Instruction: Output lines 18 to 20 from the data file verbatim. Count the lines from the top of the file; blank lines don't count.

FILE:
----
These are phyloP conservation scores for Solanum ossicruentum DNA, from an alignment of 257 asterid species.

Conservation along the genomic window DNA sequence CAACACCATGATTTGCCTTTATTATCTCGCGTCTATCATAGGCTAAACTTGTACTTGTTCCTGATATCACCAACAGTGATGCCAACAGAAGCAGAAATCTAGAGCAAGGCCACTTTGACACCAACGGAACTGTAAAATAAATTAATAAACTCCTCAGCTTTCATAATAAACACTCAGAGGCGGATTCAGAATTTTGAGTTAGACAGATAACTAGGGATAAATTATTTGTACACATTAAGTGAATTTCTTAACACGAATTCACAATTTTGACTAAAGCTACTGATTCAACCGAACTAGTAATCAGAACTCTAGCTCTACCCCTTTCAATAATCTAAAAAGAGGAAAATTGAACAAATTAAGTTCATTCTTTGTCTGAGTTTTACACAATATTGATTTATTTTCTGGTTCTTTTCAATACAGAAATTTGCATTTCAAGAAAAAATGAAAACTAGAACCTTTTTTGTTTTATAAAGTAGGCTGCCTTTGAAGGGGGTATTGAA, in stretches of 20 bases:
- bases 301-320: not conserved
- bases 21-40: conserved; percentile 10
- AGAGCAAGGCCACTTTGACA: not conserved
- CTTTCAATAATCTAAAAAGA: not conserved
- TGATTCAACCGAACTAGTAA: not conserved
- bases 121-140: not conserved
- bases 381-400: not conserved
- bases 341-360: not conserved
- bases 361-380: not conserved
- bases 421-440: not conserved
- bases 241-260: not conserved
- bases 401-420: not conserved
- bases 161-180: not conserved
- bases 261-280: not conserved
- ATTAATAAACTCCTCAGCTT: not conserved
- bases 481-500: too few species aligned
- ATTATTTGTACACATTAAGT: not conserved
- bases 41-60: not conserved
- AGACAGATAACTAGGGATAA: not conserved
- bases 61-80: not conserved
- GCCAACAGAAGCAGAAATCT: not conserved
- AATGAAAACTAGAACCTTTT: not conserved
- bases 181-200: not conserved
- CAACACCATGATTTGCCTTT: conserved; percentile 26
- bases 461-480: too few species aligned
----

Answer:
- bases 481-500: too few species aligned
- ATTATTTGTACACATTAAGT: not conserved
- bases 41-60: not conserved